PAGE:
Justice Ginsburg appears ‘alert and engaged’ in arguments; is a different justice mulling retirement?
Justice Ruth Bader Ginsburg. Supreme Court official portrait.
U.S. Supreme Court Justice Ruth Bader Ginsburg asked the first question during oral arguments on Tuesday—her first time on the bench since she had surgery recently for lung cancer.
Ginsburg, who turns 86 next month, “appeared fully alert and engaged” during the arguments, the National Law Journal reports. “And neither of her questions appeared to be prewritten,” the article reports, because she asked specific questions about statements made by Beth Brinkmann, a lawyer representing a company that owns an invalidated patent.
Ginsburg is often the first person to ask questions during oral arguments. According to New York Times coverage, “Ginsburg asked crisp and clear questions of both sides” on Tuesday.
Ginsburg had missed 11 oral arguments in January as she recovered from surgery, SCOTUSblog reports. During the arguments Tuesday, Ginsburg sat straight up instead of bowing her head as she sometimes does. “Ginsburg is indeed back in the saddle,” the blog reports.
Several articles reported that, before the arguments began, Ginsburg had climbed three steps to the bench without difficulty.
At issue in the case at hand is whether the U.S. Postal Service counts as a person who can petition for review proceedings in the U.S. Patent and Trademark Office under the Leahy-Smith America Invents Act. The Postal Service successfully had challenged a patent for a machine that scans and processes that was held by Return Mail Inc.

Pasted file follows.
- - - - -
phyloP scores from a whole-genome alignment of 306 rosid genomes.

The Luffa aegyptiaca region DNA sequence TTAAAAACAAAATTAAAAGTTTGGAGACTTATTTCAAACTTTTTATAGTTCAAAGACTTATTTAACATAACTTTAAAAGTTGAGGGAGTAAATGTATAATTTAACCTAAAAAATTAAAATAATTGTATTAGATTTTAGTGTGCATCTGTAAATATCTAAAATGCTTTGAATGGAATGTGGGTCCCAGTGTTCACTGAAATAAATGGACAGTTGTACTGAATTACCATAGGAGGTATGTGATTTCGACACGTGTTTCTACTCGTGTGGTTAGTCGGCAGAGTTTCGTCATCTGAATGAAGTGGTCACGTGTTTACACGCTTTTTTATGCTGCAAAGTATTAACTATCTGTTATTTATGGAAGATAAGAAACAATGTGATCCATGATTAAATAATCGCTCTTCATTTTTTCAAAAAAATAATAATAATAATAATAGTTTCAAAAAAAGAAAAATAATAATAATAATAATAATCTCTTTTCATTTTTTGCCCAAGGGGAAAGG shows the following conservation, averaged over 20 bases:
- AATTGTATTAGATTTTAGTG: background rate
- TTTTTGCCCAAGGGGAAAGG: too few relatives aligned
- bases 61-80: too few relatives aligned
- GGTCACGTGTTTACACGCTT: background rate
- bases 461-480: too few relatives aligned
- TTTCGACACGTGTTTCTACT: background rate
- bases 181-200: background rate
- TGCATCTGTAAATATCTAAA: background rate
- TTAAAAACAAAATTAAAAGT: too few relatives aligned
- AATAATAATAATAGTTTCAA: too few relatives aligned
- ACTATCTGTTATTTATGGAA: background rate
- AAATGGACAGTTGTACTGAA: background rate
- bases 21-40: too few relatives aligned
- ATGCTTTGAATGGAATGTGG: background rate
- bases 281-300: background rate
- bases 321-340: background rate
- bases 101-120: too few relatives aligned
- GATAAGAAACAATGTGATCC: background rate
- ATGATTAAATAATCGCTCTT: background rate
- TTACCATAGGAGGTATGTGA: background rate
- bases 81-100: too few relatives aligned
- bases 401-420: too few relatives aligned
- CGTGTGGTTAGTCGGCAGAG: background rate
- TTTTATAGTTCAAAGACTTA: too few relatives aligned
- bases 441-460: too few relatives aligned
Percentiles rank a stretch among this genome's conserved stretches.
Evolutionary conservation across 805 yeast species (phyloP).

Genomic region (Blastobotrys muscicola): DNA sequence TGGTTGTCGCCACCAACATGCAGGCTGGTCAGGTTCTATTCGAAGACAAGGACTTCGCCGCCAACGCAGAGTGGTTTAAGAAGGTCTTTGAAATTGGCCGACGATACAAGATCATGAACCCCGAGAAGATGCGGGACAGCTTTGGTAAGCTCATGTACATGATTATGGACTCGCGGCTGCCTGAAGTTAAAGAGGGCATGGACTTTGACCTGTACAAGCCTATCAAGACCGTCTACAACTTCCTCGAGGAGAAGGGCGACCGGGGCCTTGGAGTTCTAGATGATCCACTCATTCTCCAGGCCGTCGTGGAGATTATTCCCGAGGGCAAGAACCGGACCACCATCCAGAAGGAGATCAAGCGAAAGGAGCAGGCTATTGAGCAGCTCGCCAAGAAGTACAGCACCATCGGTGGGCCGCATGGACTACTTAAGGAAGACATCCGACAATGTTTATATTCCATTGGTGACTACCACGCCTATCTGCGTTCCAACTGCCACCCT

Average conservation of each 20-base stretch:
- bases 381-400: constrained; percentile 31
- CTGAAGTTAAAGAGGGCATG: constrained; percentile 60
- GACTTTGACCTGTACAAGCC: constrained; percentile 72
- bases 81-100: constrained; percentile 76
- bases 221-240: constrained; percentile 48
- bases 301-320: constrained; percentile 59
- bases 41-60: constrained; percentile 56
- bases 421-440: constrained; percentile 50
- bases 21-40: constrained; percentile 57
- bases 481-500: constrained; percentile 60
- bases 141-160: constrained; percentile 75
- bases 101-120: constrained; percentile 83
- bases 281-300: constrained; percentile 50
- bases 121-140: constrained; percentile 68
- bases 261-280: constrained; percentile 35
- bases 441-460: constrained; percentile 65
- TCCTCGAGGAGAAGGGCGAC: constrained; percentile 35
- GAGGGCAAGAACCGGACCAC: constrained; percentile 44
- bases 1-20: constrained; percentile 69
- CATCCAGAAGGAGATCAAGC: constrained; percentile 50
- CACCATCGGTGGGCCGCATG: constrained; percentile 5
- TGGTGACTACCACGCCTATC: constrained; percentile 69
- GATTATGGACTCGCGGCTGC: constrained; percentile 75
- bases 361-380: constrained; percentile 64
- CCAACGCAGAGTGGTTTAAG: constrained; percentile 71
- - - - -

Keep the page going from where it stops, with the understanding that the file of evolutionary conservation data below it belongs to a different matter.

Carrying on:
Ginsburg has been working from home while she recovered from surgery on Dec. 21 to remove two cancerous nodules from her left lung. There was no evidence the cancer had spread. She read briefs and transcripts of the oral arguments during her recuperation.
While the focus has been on Ginsburg, a Feb. 13 New Yorker article considers whether Justice Clarence Thomas is considering retirement.
Thomas is 70 and is “the longest-tenured associate justice on the court,” the New Yorker reports. “With 53 Republicans now in the Senate (and no filibusters allowed on Supreme Court nominations), President Trump would have a free hand in choosing a dream candidate for his conservative base if Thomas were to retire this year.”
Thomas hasn’t hidden the fact that he doesn’t enjoy his job as a justice, but his friends say he feels an obligation to remain on the bench as long as he is able, according to the article. But the New Yorker suggests that President Donald Trump may be thinking about a possible Thomas retirement because the president “has shown unusual solicitude for Justice Thomas and his wife, Ginni, a hard-right political activist.”
Trump invited the Thomases to dinner, and he also invited Ginni Thomas and some of her colleagues to the White House for a discussion.
“Trump rarely engages in this kind of cultivation,” the New Yorker reports. “And it’s reasonable to speculate that he’s trying to persuade the justice that his seat would be in good hands if he decided to leave.”